Influenza and the Elderly

Influenza

Influenza attacks can affect the elderly to extreme degrees, often with fatal results. It is estimated that 90 percent of influenza related deaths occur among the 65 and over age group. As immune systems get older, they get weaker, and are more vulnerable to viruses and infections. These attack older people differently. They need to take extra precautions and steps to remain healthy during the flu season.

Studies have shown that geriatric populations have benefited more from a higher dose of the influenza vaccine than is generally administered to younger demographics. Although both the high and standard doses protect against the same three strains of the virus, the higher doses appear to induce a greater immunity among this section of the population.

A study was conducted involving subjects living in a long-term-care facilities (LTCFs) for the elderly. They were given the high-doses variant of the inactivated influenza vaccine, or HD IVV. They were shown to have acquired greater immunity to all strains of influenza when compared with those who received the standard-dose IVV.

Dr. David Nace of the University of Pittsburgh in Pennsylvania, and his team published the results of this randomized, controlled, single-blinded, trial on December 17 online in the Journal of Infectious Diseases. The study was completed on 187 elderly subjects from different LTCFs with an average age of 86.7 years over the last two seasons.

The researchers compared the efficacy of the HD IVV approved in 2009 with the efficacy of standard dose IVV. They measured immunity levels 30 and 80 days after vaccination. In addition to producing superior responses from the antibody, the investigators discovered that the titers of the antibodies remained elevated in response to HD IVV  between day 30 and day 180. The study did not include patients who had contracted influenza.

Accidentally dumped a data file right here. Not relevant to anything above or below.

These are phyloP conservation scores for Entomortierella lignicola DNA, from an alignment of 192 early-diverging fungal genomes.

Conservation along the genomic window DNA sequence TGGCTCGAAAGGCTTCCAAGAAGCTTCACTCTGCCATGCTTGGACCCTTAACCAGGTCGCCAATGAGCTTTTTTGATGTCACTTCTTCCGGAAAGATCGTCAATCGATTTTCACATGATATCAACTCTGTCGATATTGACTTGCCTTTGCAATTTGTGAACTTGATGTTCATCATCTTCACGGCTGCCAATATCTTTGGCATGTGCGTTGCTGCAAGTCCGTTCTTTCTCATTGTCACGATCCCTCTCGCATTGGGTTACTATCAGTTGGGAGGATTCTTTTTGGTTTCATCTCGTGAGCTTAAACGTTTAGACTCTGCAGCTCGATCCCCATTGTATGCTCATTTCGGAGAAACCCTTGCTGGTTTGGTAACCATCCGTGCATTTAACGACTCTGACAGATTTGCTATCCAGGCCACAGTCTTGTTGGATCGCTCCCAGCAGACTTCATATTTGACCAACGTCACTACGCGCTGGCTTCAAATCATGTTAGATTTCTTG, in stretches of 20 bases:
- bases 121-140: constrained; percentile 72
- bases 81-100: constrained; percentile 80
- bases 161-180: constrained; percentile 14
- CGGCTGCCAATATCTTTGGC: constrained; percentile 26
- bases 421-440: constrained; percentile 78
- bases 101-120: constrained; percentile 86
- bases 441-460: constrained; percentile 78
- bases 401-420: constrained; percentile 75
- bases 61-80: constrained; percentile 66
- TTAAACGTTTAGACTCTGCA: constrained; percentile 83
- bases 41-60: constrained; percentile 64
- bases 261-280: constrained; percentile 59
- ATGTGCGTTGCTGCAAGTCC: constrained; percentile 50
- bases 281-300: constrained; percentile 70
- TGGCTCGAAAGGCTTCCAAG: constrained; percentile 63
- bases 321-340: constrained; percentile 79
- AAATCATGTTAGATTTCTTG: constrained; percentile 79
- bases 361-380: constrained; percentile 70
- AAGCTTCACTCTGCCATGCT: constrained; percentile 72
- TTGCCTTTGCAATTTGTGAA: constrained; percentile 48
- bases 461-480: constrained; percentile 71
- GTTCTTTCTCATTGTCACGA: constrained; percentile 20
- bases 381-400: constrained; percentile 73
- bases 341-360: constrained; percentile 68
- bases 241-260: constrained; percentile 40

The advanced age and reduced immunity of the frail and elderly cause severe complications from an attack of influenza. There has been an urgent need for a stronger vaccine for them. The HD IVV seems to be the answer. It is necessary and appropriate to use them on this demographic stated Dr. Litjen Tan, PhD, of the Immunization Action Coalition in St. Paul, MN. Dr. Tan emphasized that Medicare covers the HD vaccine.

Carolyn B. Bridges, MD and Megan C. Lindley, MPH from the Centers for Disease Control and Prevention in Atlanta, Georgia, issued a cautionary editorial. They said the study needs additional research as it was limited to measure serum titers but not clinical outcomes.

Taking the influenza vaccine is a necessary precaution for the elderly. In addition, washing hands frequently can dramatically reduce the chances of getting flu many other deadly infections. Avoiding contact with people who exhibit symptoms of the flu is a wise move. Caregivers and health workers should take similar precautionary measures as well.

Each year, 15 to 60 million Americans succumb to seasonal influenza, the National Institute of Allergy and Infectious Diseases estimates. Hospitalization will be necessary for around 200,000 patients. CDC states 90 percent of flu-related deaths and over 50 percent of hospitalizations occur in people age 65 and older. About 23,000 older adults are at risk of death from flu-associated causes.

The elderly should check with their health care provider to discuss the two options of the vaccination. Health care providers should decide which one is appropriate on a case-by-case basis. Those who have symptoms should contact their doctors immediately. Some medical personnel may advise antiviral flu medications for their patients.

Influenza is dangerous and even deadly for the elderly. Studies conducted by the CDC indicate that vaccinations reduced hospitalizations due to flu in the over 65 age group. This reinforces CDC’s emphatic recommendations for annual vaccination of the elderly who are at high risk.

By Bina Joseph

Sources:

CDC

MPR

Forbes

Photo by Lance McCord – Flickr License

One Response to "Influenza and the Elderly"

  1. Jim   December 22, 2014 at 9:46 am

    I don’t think 15 to 60 million Americans dying of seasonal influenza is correct. Way, way too many!

    Read more at http://guardianlv.com/2014/12/influenza-and-the-elderly/#13RGib8F6wrbHLil.99

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